The heavy-handed treatment of anti-monarchy protesters at King Charles III’s ceremony is ominous
We are still reeling from the events of last weekend when a series of protesters were arrested in London. The protesters, from the anti-monarchy group Republic, had liaised with the police in advance and been given the green light for their demonstration. Despite this they were arrested as soon as they turned up, with no reason given. They spent the day in jail.
This overreach by the police is, sadly, part of a broader pattern of peaceful protesters and journalists reporting on these protests being arrested, all of which has been exacerbated by the passage last week of the Public Order Act 2023 – which Index has opposed from the get-go.
Commentators have raised the alarm bell. We’re sleep walking into a dictatorship, some have said. Others have warned of the UK turning into an illiberal democracy, like Hungary. So what lessons can we learn from other places that have seen their rights to protest crumble? We asked a series of people – artists, journalists and activists – to share messages with us here.
‘Akrestsina prison wasn’t born in a day’
I read Julian Assange’s letter to King Charles III from HMP Belmarsh. I recognise the prison he describes. 1,768 political prisoners in Belarus recognise it. Thousands of Belarusians who took to the streets for peaceful protests recognise it. The name of the prison is insignificant. When I tell people in so-called “first-world countries” that I spent nine days in prison for a peaceful demonstration in Belarus, they get shocked. We come to these countries for security and protection, because we believe that the rule of law works there. Who will protect their own citizens from their state?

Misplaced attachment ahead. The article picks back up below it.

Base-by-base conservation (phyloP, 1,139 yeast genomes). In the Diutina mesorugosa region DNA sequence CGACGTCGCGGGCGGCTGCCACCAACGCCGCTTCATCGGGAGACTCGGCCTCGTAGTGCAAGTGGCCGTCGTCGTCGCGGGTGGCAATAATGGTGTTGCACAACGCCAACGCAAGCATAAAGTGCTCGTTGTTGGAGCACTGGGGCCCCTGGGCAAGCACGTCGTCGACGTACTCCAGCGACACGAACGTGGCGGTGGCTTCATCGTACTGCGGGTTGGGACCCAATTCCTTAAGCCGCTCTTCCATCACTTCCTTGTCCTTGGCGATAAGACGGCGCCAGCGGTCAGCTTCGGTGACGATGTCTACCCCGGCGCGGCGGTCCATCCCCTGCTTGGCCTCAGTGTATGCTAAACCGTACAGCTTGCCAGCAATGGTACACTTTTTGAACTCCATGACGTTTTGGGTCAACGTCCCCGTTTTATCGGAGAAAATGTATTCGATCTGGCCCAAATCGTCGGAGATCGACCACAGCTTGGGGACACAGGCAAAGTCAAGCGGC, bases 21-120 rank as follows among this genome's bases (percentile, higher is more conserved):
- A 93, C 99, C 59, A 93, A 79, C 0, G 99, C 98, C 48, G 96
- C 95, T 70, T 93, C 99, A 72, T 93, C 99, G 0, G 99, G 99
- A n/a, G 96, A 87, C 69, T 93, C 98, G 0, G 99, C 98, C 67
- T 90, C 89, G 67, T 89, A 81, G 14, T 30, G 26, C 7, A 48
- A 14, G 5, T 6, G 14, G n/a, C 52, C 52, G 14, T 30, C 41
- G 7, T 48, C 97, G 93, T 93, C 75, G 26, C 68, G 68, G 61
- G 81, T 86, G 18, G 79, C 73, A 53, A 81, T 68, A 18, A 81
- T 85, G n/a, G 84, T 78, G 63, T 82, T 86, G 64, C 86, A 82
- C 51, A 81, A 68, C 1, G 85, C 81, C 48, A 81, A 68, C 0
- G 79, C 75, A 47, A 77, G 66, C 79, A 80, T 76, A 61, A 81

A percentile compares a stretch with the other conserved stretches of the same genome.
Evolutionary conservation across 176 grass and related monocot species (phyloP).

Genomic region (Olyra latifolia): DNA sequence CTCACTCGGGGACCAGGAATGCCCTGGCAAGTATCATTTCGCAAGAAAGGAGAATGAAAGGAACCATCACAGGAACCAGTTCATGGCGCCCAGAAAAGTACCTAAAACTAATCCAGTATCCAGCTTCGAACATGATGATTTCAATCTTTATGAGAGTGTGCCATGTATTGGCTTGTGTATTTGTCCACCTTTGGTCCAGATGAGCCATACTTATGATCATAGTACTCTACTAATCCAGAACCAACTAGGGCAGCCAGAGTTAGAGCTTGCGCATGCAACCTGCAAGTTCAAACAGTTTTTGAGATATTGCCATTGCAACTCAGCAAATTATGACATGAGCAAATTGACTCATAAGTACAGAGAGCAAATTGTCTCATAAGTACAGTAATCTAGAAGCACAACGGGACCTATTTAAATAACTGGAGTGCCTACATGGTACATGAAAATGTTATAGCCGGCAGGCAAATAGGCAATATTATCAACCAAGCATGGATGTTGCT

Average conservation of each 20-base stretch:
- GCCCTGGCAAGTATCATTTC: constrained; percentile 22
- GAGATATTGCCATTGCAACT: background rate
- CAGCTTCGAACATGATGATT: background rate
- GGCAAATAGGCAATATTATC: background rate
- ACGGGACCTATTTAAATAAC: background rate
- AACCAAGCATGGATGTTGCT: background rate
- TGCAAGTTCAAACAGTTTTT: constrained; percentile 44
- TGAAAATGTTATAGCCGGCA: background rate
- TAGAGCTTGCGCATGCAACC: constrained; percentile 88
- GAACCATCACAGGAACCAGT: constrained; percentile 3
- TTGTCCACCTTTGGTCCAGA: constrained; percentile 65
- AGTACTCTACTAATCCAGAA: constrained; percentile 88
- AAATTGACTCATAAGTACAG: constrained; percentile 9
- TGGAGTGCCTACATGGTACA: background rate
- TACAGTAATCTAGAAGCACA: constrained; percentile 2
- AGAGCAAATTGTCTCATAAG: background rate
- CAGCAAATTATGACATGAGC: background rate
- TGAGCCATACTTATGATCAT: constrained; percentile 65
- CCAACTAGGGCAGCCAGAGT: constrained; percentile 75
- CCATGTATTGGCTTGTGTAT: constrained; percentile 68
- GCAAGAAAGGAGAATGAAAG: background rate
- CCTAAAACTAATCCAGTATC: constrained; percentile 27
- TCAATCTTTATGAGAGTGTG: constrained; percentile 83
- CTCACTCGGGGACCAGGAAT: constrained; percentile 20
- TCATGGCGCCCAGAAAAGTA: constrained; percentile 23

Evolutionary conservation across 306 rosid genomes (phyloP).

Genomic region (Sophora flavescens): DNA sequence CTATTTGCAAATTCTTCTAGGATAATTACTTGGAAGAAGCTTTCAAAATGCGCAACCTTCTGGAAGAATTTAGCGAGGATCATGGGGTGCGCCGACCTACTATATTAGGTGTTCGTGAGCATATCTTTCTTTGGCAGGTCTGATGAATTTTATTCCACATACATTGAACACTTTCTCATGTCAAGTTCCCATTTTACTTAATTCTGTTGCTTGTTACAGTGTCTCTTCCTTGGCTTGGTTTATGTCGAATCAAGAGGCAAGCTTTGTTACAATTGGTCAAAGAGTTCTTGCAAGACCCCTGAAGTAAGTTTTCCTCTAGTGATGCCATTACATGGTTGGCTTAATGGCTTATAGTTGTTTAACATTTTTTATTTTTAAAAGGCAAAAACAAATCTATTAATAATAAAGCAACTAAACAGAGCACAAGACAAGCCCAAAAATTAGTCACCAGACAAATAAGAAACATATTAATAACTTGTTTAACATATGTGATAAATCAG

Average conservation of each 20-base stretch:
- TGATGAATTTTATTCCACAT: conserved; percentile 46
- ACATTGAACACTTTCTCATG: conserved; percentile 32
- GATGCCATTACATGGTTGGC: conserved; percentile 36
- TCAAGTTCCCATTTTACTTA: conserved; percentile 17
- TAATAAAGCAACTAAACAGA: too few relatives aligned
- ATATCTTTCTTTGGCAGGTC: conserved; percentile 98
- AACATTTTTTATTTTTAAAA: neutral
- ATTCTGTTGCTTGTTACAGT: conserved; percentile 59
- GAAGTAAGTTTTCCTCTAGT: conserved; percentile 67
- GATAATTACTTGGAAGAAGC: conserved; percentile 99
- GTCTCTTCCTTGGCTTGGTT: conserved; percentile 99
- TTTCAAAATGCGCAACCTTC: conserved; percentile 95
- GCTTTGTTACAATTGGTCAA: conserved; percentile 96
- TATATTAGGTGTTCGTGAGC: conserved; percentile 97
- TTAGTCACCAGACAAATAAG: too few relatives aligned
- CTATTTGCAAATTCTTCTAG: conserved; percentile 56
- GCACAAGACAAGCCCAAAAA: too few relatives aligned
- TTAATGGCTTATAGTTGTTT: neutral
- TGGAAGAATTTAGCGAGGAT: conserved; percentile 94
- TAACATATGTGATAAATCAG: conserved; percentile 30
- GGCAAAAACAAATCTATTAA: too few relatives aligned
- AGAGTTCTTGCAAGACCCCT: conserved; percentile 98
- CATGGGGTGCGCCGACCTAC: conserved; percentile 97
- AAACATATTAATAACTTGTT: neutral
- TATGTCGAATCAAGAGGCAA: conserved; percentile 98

As I followed the news from Coronation day, I questioned: why is the smoothness of the show more important than an individual’s right for freedom of assembly? Why is it so much more important that a bill is passed to make detentions of the organisers legal. They were detained before the protest even began. I remember police in Minsk in 2020 arresting us as we walked from different parts of the city, trying to gather in one spot. I remember the Belarusian oppositional candidate Uladzimir Niakliayeu being beaten up and arrested on his way to the protesters on the post-election night on 19 December 2010. I don’t remember it but I read about the opponents of Lukashenka disappearing in the 90s…
Do you think I’m dramatising and it won’t happen in the UK? Not to that extent? Akrestsina prison, this torture chamber where 53 women were kept in a cell for eight, listening to the screams of men raped with a baton on the corridor, wasn’t born in a day. It is the Frankenstein of a society which disregarded the detentions and calls of activists. Don’t let Britain become Belarus.